Hello readers! My name is Joshua Ron Henry Trajada Roa. I´m 17 years old, and I attend Lowell High School in San Francisco, California. I wake up everyday in Leon, Nicaragua thinking “Wow, we are one amazing group of teenagers.” Despite the fact that this is my first time being away from my family and everything that I know, I still feel at home and safe around my fellow Glimpsers. This country is not only full of vibrant beauty and overwhelming amount of culture, but it is also full of loving people that welcomes tourists with open arms.

Throughout the day our Glimpsers observed the world around us keeping these questions in our heads, “How does culture impact the development of a country? And, why is it important to preserve culture?” Likewise, we were enlightened by the words of Marcus Garvey, “A people without the knowledge of their past history, origin and culture is like a tree without roots.”

For our Glimpsers, the scorching hot Nicaraguan morning started at 7:15 AM. Being leader of the day has its pluses, but being in charge of waking up 19 tired teenagers and herding them out the front gates is DEFINITELY NOT ONE OF THEM. Then, we strutted down to our favorite eatery “Quiero Mas” (I want more). We took 30 minutes to stock up some energy for our fun-filled day. Beans, rice, eggs, and bananas, as usual, satisfied our tummies.

Afterwards, our GG coordinators took us on a surprise field trip to Talleres Xuchialt. There our Glimpsers made a vibrant and detailed sawdust rug. The artists of the facility mixed pine sawdust with assorted color dyes, which is then used to construct temporary awe-inspiring works of art. After darkening our hands with dyes creating figures that represent our American culture combined with Nicaraguan culture, the group took pictures and continued to destroy the sawdust rugs. We all agreed that this represented the moral of materialism; Instead of treasuring the out come of your labor, it is better to cherish and absorb one´s journey to achieving that goal.

Before arriving and after leaving Talleres Xuchialt, our Glimpsers has shown their mastery of commuting on crowded and hectic Nicaraguan buses. Our lunch restored the needed energy to push us through the day, and nobody complained about the expected beans and rice combo.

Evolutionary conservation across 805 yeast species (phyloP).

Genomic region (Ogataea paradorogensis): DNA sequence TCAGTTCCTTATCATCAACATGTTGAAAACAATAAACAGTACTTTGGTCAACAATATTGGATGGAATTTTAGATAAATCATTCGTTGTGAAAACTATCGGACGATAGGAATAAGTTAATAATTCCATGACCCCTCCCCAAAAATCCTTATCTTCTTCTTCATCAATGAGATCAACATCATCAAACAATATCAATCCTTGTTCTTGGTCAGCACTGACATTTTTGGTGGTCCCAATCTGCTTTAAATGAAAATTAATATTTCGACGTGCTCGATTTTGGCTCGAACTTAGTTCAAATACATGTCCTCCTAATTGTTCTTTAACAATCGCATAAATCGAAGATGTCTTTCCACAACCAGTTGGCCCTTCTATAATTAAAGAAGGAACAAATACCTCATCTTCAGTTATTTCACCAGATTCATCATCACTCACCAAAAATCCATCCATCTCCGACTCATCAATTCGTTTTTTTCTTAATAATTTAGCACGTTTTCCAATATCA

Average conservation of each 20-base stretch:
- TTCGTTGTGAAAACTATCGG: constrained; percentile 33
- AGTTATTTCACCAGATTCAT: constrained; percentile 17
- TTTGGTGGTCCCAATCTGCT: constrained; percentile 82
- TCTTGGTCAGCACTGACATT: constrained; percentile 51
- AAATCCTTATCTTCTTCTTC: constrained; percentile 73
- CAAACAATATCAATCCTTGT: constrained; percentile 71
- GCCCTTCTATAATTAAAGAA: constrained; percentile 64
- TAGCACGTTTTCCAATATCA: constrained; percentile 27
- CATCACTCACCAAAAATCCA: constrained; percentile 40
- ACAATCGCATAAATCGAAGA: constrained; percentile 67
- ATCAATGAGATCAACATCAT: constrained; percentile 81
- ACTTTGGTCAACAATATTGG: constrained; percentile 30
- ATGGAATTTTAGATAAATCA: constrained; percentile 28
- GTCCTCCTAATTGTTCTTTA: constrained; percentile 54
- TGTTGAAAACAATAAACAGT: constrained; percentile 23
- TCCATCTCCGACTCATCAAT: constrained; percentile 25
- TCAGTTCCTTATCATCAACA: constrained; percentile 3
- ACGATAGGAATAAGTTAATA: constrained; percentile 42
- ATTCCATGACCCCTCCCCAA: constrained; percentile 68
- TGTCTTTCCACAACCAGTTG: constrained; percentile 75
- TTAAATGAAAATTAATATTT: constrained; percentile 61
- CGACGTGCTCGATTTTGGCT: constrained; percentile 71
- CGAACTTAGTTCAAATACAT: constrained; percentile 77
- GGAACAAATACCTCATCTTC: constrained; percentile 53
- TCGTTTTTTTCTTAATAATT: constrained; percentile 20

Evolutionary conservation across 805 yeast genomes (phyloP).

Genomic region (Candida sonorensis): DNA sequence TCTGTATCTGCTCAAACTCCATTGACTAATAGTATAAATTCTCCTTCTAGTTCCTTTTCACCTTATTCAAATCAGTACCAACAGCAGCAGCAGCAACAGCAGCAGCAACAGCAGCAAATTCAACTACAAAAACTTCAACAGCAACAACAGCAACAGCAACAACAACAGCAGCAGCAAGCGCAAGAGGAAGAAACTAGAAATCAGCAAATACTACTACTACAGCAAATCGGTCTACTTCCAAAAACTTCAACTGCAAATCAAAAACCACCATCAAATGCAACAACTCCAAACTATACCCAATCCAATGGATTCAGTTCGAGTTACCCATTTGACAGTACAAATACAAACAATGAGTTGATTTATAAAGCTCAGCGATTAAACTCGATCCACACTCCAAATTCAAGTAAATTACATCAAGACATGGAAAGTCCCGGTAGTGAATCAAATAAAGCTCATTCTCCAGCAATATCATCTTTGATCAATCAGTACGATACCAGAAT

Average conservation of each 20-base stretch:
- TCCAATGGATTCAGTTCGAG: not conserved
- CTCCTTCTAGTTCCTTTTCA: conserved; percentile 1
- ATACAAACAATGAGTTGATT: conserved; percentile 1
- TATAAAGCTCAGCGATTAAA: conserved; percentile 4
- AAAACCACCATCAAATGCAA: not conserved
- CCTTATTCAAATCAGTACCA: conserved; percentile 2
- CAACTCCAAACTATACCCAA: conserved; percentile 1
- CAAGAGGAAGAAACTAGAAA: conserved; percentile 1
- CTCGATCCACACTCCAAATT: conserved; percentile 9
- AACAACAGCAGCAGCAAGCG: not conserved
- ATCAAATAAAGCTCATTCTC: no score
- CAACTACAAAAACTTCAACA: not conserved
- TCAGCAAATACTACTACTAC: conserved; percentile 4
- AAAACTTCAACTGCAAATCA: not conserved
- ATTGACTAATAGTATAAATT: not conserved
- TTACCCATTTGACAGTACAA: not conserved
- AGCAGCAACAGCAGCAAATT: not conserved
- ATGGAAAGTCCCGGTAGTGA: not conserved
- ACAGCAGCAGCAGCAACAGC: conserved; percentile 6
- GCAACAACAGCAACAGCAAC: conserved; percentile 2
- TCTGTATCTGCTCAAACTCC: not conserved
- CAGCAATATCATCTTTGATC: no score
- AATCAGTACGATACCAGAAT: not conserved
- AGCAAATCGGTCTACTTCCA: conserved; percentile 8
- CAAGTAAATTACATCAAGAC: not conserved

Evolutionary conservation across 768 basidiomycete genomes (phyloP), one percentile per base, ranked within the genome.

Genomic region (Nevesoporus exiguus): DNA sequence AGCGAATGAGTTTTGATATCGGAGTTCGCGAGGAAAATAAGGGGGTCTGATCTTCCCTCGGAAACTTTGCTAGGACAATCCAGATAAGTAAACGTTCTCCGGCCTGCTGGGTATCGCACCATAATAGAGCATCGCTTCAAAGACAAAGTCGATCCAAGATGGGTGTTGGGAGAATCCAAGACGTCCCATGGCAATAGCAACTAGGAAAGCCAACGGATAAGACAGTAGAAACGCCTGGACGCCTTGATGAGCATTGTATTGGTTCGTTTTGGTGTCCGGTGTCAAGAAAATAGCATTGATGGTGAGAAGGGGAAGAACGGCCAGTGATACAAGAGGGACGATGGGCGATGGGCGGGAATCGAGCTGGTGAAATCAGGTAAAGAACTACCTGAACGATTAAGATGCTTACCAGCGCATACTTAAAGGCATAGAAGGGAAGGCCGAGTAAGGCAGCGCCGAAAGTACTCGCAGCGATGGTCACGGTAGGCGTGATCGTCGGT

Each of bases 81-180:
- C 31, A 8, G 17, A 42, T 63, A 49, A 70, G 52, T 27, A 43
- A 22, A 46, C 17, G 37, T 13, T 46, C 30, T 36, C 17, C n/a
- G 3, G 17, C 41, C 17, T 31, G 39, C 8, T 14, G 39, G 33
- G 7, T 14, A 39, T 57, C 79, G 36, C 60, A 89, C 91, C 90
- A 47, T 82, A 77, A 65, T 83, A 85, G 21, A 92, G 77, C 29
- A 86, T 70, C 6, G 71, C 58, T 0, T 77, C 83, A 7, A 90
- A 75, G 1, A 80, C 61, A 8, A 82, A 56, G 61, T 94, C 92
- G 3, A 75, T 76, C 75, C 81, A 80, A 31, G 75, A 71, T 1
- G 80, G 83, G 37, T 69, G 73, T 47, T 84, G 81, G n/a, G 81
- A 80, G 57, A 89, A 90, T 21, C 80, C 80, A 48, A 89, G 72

From 1:00 to 3:00 PM we worked on our CAP Project which is our community service project. Los Ositos (little bears) is a day care center focused on providing care for children with working parents. From what I heard, the group in charge of repairing the furniture had a productive meeting, and same goes for the group in charge of constructing playground structures. Being part of the mural group, I can vouch that we got down to business planning blue-prints and writing up presentations.

Then, we had an hour and a half of free time which got everyone so pumped. Of course some stayed to take naps or plan their English lesson plans for tutoring. Afterwards we had dinner. From there, we headed for our tutoring sessions with our Spanish-speaking students. Teaching is not one of my fortes, to be honest, but conversing with the people I teach is one of the greatest joys of my day. I learned that most of the ways we communicate does not require speaking or words, we see it in each others´ eyes. From the body language, I can tell whether one of my students is lost or confused.

The nightly meeting went smoothly, and like always one of our glimpsers performed an amazing dance move before receiving the responsibility of leadership.

Throughout the day, experienced how influential art can be in communities. I hope to incorporate this influential aspect to our mural project at Los Ositos preschool here in Leon.


-Joshua Roa